The Organisation Undoing Tax Abuse (Outa) is gearing up to fight for the unconstitutionality of the Aarto Act and the Aarto Amendment Act.
Outa has applied for both acts to be declared unconstitutional in the Pretoria High Court, because they infringe on the legislative powers of local and provincial government as per the Constitution.
The Administrative Adjudication of Road Traffic Offences (Aarto) Act of 1998 created a single national system of road traffic regulation. This is based on demerit points which are deducted from drivers for traffic offences.
The Amendment Act of 2019 was gazetted and signed into law by President Cyril Ramaphosa in August last year, but the date for a driver demerits point system still has not been confirmed.
Transport Minister Fikile Mbalula said in January that the Amendment Act would come into effect in June, but this was affected by the Covid-19 pandemic.
As per the Amendment Act, the Road Traffic Infringement Authority (RTIA) and its Appeals Tribunal were assigned to enforce the Aarto Act.
Outa head of accountability Advocate Stefanie Fick said in her affidavit: "These constitutional inconsistencies of the Aarto Act and the Amendment Act lie at the very core of both Acts and are not capable of severance without negating the fundamental purpose of the two Acts."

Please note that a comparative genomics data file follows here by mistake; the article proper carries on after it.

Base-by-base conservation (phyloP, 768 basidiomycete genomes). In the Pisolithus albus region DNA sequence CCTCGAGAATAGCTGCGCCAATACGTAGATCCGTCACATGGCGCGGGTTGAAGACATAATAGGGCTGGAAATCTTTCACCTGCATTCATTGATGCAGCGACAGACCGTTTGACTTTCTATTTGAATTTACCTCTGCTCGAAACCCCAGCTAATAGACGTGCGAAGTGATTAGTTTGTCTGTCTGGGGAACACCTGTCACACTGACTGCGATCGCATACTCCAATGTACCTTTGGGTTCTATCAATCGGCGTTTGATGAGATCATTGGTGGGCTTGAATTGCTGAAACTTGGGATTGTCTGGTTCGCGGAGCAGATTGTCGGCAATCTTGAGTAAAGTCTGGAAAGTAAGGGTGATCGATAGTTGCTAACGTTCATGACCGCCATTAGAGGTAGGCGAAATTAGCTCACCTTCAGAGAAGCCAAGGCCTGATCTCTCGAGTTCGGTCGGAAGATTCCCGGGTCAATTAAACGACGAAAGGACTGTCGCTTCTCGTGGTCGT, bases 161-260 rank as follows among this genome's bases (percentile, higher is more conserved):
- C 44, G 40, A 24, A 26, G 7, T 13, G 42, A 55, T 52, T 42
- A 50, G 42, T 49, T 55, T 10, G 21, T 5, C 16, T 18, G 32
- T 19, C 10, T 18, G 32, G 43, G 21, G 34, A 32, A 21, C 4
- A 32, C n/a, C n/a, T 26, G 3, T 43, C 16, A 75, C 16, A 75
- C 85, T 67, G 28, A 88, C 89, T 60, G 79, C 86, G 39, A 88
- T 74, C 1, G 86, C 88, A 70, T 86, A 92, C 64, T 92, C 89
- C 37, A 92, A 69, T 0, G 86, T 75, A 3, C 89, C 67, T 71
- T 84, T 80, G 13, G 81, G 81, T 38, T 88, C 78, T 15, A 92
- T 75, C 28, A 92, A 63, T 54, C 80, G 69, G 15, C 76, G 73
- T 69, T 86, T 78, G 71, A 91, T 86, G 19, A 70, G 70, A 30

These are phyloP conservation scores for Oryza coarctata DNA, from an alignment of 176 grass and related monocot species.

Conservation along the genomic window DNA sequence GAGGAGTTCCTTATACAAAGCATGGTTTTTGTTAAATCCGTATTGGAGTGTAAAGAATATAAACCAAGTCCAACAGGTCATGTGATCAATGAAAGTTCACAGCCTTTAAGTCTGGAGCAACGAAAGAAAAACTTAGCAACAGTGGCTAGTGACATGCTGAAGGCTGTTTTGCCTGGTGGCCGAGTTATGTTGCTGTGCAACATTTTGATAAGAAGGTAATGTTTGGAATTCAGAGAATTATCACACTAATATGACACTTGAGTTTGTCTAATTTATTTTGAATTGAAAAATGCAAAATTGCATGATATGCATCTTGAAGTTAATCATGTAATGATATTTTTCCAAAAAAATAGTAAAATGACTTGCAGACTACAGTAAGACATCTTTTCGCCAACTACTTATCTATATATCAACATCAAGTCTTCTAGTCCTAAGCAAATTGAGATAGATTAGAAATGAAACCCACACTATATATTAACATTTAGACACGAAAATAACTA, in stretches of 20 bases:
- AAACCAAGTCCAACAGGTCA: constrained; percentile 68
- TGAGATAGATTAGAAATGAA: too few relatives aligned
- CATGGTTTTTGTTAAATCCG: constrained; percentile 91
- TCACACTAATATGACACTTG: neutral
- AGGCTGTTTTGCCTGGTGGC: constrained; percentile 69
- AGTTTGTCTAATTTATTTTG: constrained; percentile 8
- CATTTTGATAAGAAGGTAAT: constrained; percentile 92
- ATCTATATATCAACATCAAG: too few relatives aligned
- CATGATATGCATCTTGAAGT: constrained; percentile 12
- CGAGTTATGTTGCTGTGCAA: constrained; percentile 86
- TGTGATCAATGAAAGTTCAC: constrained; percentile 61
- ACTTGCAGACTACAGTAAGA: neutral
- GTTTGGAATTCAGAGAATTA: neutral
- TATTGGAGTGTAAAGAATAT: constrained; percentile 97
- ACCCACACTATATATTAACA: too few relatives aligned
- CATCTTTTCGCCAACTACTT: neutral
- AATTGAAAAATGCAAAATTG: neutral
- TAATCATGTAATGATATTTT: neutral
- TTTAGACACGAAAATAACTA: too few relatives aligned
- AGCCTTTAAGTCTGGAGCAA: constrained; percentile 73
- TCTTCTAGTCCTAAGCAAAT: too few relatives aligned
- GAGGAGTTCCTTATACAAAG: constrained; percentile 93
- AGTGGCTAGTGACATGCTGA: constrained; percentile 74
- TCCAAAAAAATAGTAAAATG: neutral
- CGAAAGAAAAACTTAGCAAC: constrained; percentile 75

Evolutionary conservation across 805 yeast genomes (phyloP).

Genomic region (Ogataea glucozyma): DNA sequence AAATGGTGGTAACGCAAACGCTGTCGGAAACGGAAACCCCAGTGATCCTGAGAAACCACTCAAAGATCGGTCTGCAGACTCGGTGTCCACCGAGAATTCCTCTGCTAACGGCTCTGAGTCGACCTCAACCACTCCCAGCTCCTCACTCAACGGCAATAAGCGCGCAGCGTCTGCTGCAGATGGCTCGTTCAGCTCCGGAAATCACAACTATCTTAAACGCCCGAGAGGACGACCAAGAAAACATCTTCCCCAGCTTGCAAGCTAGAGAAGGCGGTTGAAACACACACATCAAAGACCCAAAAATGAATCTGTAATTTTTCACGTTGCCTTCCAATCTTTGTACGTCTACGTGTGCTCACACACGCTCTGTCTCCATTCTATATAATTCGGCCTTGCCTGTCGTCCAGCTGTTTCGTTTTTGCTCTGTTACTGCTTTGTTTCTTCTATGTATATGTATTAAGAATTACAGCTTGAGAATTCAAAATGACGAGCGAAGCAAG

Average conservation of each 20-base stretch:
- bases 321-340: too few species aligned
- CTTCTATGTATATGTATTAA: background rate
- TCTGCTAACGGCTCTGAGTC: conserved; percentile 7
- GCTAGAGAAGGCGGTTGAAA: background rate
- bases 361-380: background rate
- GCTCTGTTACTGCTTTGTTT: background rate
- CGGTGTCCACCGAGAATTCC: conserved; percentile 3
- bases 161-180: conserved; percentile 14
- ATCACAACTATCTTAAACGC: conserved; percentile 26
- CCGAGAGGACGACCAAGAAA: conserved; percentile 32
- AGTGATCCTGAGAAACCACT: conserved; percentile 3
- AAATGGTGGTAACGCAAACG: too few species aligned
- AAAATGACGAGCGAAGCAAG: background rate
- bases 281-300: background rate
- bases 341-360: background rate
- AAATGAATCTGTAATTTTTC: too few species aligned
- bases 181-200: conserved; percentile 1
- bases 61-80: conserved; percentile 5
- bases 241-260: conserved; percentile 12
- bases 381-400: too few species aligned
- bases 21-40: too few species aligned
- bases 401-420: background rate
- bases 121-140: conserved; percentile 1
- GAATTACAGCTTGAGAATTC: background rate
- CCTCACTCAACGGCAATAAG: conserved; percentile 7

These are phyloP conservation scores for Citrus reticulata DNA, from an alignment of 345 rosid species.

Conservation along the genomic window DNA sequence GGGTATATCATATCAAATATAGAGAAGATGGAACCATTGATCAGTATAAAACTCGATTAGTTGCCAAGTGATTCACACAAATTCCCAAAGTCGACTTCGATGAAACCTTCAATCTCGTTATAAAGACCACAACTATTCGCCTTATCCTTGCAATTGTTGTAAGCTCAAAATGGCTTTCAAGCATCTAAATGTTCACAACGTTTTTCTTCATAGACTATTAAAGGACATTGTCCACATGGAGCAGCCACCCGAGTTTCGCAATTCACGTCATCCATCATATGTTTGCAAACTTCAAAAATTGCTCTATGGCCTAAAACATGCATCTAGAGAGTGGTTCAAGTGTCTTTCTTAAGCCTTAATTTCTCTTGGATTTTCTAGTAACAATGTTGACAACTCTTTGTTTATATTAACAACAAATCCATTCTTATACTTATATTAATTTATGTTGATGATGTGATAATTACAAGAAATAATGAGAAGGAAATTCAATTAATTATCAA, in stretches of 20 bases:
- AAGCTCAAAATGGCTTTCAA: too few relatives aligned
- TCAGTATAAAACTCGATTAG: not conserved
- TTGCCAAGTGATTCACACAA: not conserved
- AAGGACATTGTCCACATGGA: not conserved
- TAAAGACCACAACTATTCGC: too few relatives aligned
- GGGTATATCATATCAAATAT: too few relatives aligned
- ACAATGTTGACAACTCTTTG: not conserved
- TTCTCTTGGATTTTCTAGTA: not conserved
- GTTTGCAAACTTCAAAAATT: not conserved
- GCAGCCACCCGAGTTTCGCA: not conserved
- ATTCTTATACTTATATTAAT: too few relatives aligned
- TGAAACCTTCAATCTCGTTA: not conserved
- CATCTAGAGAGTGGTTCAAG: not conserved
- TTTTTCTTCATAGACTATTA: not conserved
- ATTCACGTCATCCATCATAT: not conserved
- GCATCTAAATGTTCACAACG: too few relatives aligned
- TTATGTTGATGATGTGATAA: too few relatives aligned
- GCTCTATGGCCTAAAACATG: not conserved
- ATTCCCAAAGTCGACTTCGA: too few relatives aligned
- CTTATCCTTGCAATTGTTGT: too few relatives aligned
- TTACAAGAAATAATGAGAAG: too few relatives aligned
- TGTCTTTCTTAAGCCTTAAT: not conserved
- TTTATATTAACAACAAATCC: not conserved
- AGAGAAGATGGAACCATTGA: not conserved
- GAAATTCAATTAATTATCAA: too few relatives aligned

Outa argues that the act infringes on the ability of local government to legislate regarding provincial roads, traffic and parking.
Outa said the Aarto Amendment Act will not improve road safety or reduce fatalities, adding that statistics do not support the claim that a demerit system would lead to less road fatalities.
"Aarto was rolled out in Gauteng ten years ago and failed spectacularly."
Should Outa's aim to declare Aarto unconstitutional be denied, the organisation will then oppose Section 17 of the Amendment Act. This would remove the need for notices and documents to be served to the public personally or by registered mail, ensuring that documents and notices be served to the public via email, SMS or voice message.
Fick believes that requiring the public to collect notices, or having them delivered by mail, "is manifestly inadequate", especially considering the potential serious consequences of said traffic infringement.
Mbalula and the RTIA have filed notices to oppose the application, and have until the end of September to file their opposing papers.
(Compiled by Nica Richards)
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